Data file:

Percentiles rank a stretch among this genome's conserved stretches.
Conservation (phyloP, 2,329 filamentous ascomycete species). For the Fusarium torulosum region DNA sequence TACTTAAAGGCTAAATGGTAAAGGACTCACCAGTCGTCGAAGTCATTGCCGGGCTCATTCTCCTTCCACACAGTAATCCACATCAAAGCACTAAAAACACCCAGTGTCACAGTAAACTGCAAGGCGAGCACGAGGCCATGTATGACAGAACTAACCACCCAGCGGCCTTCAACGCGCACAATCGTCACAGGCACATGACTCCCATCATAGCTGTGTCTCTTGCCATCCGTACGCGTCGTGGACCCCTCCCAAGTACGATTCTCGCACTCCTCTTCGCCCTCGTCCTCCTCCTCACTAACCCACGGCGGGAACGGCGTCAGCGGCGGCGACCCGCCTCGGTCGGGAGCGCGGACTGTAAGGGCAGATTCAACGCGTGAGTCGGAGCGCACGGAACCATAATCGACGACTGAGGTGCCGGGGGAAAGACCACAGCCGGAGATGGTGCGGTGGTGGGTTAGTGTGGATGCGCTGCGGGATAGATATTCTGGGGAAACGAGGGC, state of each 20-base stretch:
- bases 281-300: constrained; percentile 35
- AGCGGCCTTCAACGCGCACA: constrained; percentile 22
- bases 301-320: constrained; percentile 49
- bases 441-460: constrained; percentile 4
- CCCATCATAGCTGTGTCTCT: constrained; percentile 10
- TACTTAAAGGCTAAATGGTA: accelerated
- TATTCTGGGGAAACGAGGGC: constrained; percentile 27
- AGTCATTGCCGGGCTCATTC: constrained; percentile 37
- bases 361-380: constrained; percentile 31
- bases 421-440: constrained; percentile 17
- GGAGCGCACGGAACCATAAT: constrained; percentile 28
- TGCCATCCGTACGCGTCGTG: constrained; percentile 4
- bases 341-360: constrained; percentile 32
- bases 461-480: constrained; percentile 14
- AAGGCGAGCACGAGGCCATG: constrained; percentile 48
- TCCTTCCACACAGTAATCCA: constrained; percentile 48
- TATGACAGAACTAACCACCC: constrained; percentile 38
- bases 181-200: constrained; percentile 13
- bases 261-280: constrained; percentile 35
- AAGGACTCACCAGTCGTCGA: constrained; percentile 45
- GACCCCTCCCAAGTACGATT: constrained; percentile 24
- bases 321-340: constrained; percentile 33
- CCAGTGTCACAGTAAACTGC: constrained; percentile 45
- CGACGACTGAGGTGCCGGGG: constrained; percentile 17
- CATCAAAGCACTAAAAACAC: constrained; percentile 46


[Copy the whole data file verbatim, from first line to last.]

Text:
Percentiles rank a stretch among this genome's conserved stretches.
Conservation (phyloP, 2,329 filamentous ascomycete species). For the Fusarium torulosum region DNA sequence TACTTAAAGGCTAAATGGTAAAGGACTCACCAGTCGTCGAAGTCATTGCCGGGCTCATTCTCCTTCCACACAGTAATCCACATCAAAGCACTAAAAACACCCAGTGTCACAGTAAACTGCAAGGCGAGCACGAGGCCATGTATGACAGAACTAACCACCCAGCGGCCTTCAACGCGCACAATCGTCACAGGCACATGACTCCCATCATAGCTGTGTCTCTTGCCATCCGTACGCGTCGTGGACCCCTCCCAAGTACGATTCTCGCACTCCTCTTCGCCCTCGTCCTCCTCCTCACTAACCCACGGCGGGAACGGCGTCAGCGGCGGCGACCCGCCTCGGTCGGGAGCGCGGACTGTAAGGGCAGATTCAACGCGTGAGTCGGAGCGCACGGAACCATAATCGACGACTGAGGTGCCGGGGGAAAGACCACAGCCGGAGATGGTGCGGTGGTGGGTTAGTGTGGATGCGCTGCGGGATAGATATTCTGGGGAAACGAGGGC, state of each 20-base stretch:
- bases 281-300: constrained; percentile 35
- AGCGGCCTTCAACGCGCACA: constrained; percentile 22
- bases 301-320: constrained; percentile 49
- bases 441-460: constrained; percentile 4
- CCCATCATAGCTGTGTCTCT: constrained; percentile 10
- TACTTAAAGGCTAAATGGTA: accelerated
- TATTCTGGGGAAACGAGGGC: constrained; percentile 27
- AGTCATTGCCGGGCTCATTC: constrained; percentile 37
- bases 361-380: constrained; percentile 31
- bases 421-440: constrained; percentile 17
- GGAGCGCACGGAACCATAAT: constrained; percentile 28
- TGCCATCCGTACGCGTCGTG: constrained; percentile 4
- bases 341-360: constrained; percentile 32
- bases 461-480: constrained; percentile 14
- AAGGCGAGCACGAGGCCATG: constrained; percentile 48
- TCCTTCCACACAGTAATCCA: constrained; percentile 48
- TATGACAGAACTAACCACCC: constrained; percentile 38
- bases 181-200: constrained; percentile 13
- bases 261-280: constrained; percentile 35
- AAGGACTCACCAGTCGTCGA: constrained; percentile 45
- GACCCCTCCCAAGTACGATT: constrained; percentile 24
- bases 321-340: constrained; percentile 33
- CCAGTGTCACAGTAAACTGC: constrained; percentile 45
- CGACGACTGAGGTGCCGGGG: constrained; percentile 17
- CATCAAAGCACTAAAAACAC: constrained; percentile 46